Why blame stay-at-homes?
Updated: 2012-03-14 08:08
A political advisor in the annual session of the National People's Political Consultative Conference National Committee said that about 30 percent of young Chinese live with and are supported by their parents. To encourage them to support themselves, he suggested the government should deny social welfare for young people who refuse to work.
But accusing these young people of a moral decline or lack of willpower is unfair, and it is unfeasible to repeal their legal access to social welfare.
It is important to come up with an insightful and workable solution to this problem, so we should first address the reasons this "boomerang generation" has come into being.
Unemployment of young people is a problem faced by countries around the world. But the main causes of China's boomerang generation are the flaws in the distribution of public resources and public services.
The high property prices and the discrimination linked to their hukou, or household registration, increasingly exclude rural school-leavers from cities, where they are much more likely to find a job.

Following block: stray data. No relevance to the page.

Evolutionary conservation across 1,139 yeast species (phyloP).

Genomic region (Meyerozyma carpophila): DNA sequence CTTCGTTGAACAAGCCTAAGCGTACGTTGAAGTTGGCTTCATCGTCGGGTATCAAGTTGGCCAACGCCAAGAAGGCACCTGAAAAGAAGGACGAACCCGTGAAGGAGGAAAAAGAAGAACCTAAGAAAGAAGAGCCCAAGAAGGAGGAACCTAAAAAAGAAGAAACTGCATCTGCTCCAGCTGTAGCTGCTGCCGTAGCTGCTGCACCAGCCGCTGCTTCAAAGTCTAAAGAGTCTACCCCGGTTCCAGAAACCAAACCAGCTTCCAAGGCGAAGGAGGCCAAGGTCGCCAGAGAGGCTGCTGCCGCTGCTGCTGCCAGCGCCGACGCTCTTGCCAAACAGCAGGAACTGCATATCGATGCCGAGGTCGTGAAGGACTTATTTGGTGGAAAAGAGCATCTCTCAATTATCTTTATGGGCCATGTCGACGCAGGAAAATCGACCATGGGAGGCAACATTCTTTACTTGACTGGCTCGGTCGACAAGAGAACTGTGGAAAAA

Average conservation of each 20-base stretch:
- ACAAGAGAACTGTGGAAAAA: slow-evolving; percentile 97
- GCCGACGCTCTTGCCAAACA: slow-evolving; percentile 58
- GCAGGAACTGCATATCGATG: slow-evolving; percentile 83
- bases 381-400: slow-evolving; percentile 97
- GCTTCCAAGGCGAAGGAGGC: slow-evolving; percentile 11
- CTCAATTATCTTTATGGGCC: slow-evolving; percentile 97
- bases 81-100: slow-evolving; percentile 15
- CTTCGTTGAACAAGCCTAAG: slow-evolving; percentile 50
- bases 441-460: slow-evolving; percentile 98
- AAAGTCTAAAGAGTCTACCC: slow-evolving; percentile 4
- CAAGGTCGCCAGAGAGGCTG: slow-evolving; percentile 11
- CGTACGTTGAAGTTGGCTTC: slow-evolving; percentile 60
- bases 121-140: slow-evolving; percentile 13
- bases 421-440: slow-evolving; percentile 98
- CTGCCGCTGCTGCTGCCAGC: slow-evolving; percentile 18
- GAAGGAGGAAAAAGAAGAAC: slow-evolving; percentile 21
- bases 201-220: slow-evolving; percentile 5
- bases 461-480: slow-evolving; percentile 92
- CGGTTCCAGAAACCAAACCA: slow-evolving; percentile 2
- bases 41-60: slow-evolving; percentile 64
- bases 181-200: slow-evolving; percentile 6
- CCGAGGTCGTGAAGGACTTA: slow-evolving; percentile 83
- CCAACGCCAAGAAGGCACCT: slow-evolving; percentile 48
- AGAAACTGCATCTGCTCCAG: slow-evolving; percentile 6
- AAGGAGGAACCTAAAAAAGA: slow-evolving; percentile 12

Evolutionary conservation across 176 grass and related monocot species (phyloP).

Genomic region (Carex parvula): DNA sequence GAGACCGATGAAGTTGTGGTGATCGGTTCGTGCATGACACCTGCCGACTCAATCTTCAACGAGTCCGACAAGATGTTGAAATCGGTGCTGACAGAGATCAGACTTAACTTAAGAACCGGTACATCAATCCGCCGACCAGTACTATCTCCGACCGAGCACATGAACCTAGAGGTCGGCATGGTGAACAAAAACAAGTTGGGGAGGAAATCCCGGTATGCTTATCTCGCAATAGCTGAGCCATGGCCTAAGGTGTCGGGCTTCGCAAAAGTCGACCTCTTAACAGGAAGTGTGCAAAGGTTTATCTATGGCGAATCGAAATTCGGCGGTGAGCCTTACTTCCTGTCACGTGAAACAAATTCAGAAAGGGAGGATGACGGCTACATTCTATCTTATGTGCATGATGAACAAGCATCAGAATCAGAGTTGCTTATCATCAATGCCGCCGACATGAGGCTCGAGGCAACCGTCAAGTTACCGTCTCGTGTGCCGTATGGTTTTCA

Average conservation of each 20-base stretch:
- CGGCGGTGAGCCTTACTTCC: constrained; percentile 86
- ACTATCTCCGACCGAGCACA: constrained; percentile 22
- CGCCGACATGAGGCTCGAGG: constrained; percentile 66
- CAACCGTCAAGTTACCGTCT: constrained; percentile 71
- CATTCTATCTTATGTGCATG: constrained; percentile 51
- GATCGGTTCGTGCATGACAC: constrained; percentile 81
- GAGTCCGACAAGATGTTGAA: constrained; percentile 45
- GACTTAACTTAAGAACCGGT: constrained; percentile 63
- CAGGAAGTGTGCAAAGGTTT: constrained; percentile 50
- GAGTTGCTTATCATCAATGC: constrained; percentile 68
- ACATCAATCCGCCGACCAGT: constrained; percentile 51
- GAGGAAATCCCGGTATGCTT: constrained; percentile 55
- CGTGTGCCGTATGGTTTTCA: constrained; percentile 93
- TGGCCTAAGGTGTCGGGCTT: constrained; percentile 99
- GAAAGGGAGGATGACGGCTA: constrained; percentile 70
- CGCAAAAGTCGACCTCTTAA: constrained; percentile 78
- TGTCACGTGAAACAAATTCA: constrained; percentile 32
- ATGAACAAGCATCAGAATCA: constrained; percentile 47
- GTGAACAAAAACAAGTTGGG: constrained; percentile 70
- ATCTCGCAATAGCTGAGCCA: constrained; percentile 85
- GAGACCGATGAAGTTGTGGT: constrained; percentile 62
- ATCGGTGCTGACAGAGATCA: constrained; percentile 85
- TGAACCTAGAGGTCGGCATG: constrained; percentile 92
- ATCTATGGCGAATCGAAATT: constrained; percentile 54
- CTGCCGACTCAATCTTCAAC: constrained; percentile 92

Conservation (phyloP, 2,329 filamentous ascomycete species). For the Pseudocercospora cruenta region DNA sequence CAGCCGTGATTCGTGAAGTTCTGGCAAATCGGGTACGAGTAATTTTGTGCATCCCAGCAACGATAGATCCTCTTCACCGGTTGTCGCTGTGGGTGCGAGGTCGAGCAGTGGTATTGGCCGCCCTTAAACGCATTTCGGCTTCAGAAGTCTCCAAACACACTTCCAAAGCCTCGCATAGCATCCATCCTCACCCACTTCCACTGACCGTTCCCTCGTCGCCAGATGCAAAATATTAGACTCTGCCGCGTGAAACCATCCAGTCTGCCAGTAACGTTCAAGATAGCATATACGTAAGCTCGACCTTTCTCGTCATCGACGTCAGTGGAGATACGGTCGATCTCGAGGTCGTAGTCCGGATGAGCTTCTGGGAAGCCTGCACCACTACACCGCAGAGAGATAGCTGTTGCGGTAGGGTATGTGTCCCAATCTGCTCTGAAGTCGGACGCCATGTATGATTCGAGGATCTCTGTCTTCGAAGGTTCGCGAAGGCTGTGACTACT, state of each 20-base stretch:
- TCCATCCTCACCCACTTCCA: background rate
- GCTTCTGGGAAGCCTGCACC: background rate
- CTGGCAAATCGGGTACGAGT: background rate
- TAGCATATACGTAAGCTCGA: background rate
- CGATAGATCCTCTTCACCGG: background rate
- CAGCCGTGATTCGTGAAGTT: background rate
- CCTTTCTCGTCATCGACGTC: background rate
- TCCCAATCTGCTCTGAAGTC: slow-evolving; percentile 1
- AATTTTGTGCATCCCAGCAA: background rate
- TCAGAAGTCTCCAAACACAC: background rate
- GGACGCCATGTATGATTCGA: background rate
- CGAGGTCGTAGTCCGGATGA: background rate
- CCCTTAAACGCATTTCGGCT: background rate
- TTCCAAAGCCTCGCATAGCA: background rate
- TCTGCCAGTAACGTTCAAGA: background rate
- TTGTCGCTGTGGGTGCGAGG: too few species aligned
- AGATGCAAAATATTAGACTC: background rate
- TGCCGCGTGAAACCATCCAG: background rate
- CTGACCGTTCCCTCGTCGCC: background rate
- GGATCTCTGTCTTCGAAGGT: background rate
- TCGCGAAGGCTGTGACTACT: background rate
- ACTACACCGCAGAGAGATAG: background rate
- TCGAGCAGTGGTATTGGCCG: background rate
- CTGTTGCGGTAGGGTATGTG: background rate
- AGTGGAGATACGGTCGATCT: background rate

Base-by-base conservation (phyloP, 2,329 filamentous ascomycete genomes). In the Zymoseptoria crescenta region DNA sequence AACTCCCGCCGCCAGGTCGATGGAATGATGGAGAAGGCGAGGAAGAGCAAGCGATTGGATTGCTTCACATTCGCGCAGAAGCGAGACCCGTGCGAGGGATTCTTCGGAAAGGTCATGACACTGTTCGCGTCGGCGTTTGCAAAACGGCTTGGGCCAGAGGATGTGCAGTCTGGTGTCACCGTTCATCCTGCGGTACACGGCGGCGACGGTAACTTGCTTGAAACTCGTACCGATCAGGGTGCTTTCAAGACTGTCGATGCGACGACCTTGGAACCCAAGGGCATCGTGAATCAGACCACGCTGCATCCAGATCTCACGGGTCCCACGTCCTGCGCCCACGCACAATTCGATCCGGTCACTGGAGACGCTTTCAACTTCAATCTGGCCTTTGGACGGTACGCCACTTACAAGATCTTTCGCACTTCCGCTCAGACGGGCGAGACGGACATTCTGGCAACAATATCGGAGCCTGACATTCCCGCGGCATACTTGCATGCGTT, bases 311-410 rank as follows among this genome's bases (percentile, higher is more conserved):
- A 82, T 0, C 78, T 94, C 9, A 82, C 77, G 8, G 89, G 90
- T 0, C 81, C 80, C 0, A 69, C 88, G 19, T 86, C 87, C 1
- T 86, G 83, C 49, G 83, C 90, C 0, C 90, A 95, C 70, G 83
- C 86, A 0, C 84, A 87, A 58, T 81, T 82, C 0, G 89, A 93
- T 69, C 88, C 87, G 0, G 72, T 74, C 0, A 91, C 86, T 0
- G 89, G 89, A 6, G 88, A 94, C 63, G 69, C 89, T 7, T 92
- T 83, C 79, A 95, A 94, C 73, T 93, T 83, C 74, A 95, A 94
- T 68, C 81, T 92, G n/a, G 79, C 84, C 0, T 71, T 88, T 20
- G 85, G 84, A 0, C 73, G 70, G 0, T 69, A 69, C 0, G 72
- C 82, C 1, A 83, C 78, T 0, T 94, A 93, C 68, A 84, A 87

Even if some young people from the countryside do find jobs in the cities, their incomes are still not enough to help them make ends meet and their parents must provide them with financial help. It is not uncommon, for example, for parents to use their savings for the down payment on a house for their kids.
Chinese parents expect education to be a guarantee that their children will find a stable job. But on leaving higher education many young people find their skills do not match the requirements of employers or that they are not competing for jobs on an even playing field. Thus they are forced either to accept lower-paid jobs and to lean on their parents for support or stay at home.
Punishing young people for their perceived laziness and moral decline by depriving them of their legal right to receive social welfare assistance will not motivate them to find a job. And even if they do get a job that does not mean that they will be able to live a decent life independent of their parents.
It's impossible to solve the problem of boomerang children without a host of system changes and reforms. Accusing them of laziness and moral decline does not contribute to a fairer society, which is the real way to address the issue.
(China Daily 03/14/2012 page9)